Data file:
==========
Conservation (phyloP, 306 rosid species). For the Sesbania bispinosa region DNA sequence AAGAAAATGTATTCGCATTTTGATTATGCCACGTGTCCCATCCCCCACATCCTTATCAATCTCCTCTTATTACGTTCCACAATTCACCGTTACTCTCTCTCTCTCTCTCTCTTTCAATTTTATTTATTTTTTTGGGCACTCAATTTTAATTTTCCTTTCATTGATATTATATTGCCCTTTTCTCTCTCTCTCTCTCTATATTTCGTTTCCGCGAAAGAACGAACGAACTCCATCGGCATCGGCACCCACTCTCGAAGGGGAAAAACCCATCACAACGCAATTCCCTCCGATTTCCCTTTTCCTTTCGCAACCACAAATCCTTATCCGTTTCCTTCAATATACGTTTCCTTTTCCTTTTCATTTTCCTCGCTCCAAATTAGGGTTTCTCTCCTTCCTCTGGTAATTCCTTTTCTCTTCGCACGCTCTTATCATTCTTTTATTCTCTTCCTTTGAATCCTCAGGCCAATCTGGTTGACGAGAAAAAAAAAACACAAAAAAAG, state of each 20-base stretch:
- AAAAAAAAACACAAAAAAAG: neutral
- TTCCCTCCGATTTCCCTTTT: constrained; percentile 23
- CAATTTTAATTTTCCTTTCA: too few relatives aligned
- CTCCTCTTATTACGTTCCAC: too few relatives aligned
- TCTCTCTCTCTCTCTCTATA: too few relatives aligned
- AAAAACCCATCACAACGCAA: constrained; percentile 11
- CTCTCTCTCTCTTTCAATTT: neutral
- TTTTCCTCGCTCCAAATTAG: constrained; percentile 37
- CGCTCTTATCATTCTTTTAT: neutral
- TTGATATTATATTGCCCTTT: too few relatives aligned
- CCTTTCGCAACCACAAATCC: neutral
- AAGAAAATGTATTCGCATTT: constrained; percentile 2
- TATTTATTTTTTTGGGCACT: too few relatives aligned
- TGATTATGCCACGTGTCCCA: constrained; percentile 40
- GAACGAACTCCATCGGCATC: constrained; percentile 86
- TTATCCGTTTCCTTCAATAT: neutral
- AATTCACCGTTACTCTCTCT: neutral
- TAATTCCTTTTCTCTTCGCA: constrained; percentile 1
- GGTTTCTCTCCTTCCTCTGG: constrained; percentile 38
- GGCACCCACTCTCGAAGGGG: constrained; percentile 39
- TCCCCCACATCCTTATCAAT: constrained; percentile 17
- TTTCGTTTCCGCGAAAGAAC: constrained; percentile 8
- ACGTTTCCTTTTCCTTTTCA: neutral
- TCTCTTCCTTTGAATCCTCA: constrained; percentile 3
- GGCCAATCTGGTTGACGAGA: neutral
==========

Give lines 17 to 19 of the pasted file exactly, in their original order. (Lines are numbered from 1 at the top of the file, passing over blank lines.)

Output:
- TTATCCGTTTCCTTCAATAT: neutral
- AATTCACCGTTACTCTCTCT: neutral
- TAATTCCTTTTCTCTTCGCA: constrained; percentile 1